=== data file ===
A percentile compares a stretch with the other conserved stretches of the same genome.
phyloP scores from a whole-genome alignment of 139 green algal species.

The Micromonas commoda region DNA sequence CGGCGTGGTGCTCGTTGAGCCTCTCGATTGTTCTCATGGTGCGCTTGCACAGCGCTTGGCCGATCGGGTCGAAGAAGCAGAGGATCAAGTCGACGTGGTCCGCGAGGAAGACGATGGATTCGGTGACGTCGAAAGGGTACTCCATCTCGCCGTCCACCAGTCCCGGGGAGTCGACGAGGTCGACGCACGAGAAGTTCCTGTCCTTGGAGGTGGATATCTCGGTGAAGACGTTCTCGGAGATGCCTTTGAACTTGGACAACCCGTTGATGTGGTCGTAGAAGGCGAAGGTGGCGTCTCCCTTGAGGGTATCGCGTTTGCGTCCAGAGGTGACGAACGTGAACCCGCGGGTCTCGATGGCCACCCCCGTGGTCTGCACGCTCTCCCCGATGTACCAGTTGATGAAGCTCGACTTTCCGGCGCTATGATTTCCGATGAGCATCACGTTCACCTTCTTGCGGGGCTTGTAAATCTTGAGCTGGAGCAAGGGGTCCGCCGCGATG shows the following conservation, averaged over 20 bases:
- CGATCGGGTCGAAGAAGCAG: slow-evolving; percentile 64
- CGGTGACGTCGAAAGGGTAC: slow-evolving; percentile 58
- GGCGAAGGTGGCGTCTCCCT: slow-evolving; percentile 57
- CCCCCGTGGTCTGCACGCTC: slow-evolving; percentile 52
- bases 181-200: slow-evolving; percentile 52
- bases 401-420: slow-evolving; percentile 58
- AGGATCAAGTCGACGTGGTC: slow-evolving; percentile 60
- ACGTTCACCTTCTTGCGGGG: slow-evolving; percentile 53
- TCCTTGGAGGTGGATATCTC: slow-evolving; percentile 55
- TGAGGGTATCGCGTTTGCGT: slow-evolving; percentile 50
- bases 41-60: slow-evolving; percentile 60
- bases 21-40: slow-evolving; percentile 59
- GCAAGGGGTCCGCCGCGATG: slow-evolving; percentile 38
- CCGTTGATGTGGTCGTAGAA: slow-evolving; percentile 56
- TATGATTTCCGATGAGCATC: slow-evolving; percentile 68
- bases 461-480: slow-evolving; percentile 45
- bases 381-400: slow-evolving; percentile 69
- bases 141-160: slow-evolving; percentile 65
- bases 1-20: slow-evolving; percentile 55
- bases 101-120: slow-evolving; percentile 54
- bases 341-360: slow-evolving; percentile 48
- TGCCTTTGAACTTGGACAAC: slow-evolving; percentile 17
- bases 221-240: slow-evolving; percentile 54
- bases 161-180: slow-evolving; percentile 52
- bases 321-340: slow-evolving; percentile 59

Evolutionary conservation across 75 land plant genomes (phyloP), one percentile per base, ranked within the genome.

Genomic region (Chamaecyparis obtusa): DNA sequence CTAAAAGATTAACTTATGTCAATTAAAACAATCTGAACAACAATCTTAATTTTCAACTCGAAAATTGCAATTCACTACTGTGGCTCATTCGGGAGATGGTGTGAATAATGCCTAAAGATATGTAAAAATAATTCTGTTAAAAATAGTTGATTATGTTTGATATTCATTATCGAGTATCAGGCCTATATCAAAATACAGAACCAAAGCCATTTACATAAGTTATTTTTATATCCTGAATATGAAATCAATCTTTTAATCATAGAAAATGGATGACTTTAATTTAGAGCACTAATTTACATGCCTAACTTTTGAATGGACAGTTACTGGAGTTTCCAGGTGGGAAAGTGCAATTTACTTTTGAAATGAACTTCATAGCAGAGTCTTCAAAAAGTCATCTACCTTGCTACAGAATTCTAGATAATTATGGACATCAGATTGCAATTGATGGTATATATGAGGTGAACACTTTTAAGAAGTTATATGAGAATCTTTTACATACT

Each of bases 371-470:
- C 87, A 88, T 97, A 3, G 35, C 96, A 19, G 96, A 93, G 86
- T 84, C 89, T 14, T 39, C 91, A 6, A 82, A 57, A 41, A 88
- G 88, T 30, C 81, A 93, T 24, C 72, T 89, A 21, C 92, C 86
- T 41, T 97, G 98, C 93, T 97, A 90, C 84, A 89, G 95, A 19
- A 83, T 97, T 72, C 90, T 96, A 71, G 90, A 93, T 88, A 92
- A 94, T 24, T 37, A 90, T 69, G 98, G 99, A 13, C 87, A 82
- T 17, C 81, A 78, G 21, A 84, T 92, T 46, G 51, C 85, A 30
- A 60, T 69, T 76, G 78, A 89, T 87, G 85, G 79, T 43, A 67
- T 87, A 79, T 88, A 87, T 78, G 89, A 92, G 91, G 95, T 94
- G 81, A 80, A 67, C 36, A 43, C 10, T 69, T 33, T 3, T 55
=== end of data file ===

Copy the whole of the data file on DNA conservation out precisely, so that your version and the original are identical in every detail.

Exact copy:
A percentile compares a stretch with the other conserved stretches of the same genome.
phyloP scores from a whole-genome alignment of 139 green algal species.

The Micromonas commoda region DNA sequence CGGCGTGGTGCTCGTTGAGCCTCTCGATTGTTCTCATGGTGCGCTTGCACAGCGCTTGGCCGATCGGGTCGAAGAAGCAGAGGATCAAGTCGACGTGGTCCGCGAGGAAGACGATGGATTCGGTGACGTCGAAAGGGTACTCCATCTCGCCGTCCACCAGTCCCGGGGAGTCGACGAGGTCGACGCACGAGAAGTTCCTGTCCTTGGAGGTGGATATCTCGGTGAAGACGTTCTCGGAGATGCCTTTGAACTTGGACAACCCGTTGATGTGGTCGTAGAAGGCGAAGGTGGCGTCTCCCTTGAGGGTATCGCGTTTGCGTCCAGAGGTGACGAACGTGAACCCGCGGGTCTCGATGGCCACCCCCGTGGTCTGCACGCTCTCCCCGATGTACCAGTTGATGAAGCTCGACTTTCCGGCGCTATGATTTCCGATGAGCATCACGTTCACCTTCTTGCGGGGCTTGTAAATCTTGAGCTGGAGCAAGGGGTCCGCCGCGATG shows the following conservation, averaged over 20 bases:
- CGATCGGGTCGAAGAAGCAG: slow-evolving; percentile 64
- CGGTGACGTCGAAAGGGTAC: slow-evolving; percentile 58
- GGCGAAGGTGGCGTCTCCCT: slow-evolving; percentile 57
- CCCCCGTGGTCTGCACGCTC: slow-evolving; percentile 52
- bases 181-200: slow-evolving; percentile 52
- bases 401-420: slow-evolving; percentile 58
- AGGATCAAGTCGACGTGGTC: slow-evolving; percentile 60
- ACGTTCACCTTCTTGCGGGG: slow-evolving; percentile 53
- TCCTTGGAGGTGGATATCTC: slow-evolving; percentile 55
- TGAGGGTATCGCGTTTGCGT: slow-evolving; percentile 50
- bases 41-60: slow-evolving; percentile 60
- bases 21-40: slow-evolving; percentile 59
- GCAAGGGGTCCGCCGCGATG: slow-evolving; percentile 38
- CCGTTGATGTGGTCGTAGAA: slow-evolving; percentile 56
- TATGATTTCCGATGAGCATC: slow-evolving; percentile 68
- bases 461-480: slow-evolving; percentile 45
- bases 381-400: slow-evolving; percentile 69
- bases 141-160: slow-evolving; percentile 65
- bases 1-20: slow-evolving; percentile 55
- bases 101-120: slow-evolving; percentile 54
- bases 341-360: slow-evolving; percentile 48
- TGCCTTTGAACTTGGACAAC: slow-evolving; percentile 17
- bases 221-240: slow-evolving; percentile 54
- bases 161-180: slow-evolving; percentile 52
- bases 321-340: slow-evolving; percentile 59

Evolutionary conservation across 75 land plant genomes (phyloP), one percentile per base, ranked within the genome.

Genomic region (Chamaecyparis obtusa): DNA sequence CTAAAAGATTAACTTATGTCAATTAAAACAATCTGAACAACAATCTTAATTTTCAACTCGAAAATTGCAATTCACTACTGTGGCTCATTCGGGAGATGGTGTGAATAATGCCTAAAGATATGTAAAAATAATTCTGTTAAAAATAGTTGATTATGTTTGATATTCATTATCGAGTATCAGGCCTATATCAAAATACAGAACCAAAGCCATTTACATAAGTTATTTTTATATCCTGAATATGAAATCAATCTTTTAATCATAGAAAATGGATGACTTTAATTTAGAGCACTAATTTACATGCCTAACTTTTGAATGGACAGTTACTGGAGTTTCCAGGTGGGAAAGTGCAATTTACTTTTGAAATGAACTTCATAGCAGAGTCTTCAAAAAGTCATCTACCTTGCTACAGAATTCTAGATAATTATGGACATCAGATTGCAATTGATGGTATATATGAGGTGAACACTTTTAAGAAGTTATATGAGAATCTTTTACATACT

Each of bases 371-470:
- C 87, A 88, T 97, A 3, G 35, C 96, A 19, G 96, A 93, G 86
- T 84, C 89, T 14, T 39, C 91, A 6, A 82, A 57, A 41, A 88
- G 88, T 30, C 81, A 93, T 24, C 72, T 89, A 21, C 92, C 86
- T 41, T 97, G 98, C 93, T 97, A 90, C 84, A 89, G 95, A 19
- A 83, T 97, T 72, C 90, T 96, A 71, G 90, A 93, T 88, A 92
- A 94, T 24, T 37, A 90, T 69, G 98, G 99, A 13, C 87, A 82
- T 17, C 81, A 78, G 21, A 84, T 92, T 46, G 51, C 85, A 30
- A 60, T 69, T 76, G 78, A 89, T 87, G 85, G 79, T 43, A 67
- T 87, A 79, T 88, A 87, T 78, G 89, A 92, G 91, G 95, T 94
- G 81, A 80, A 67, C 36, A 43, C 10, T 69, T 33, T 3, T 55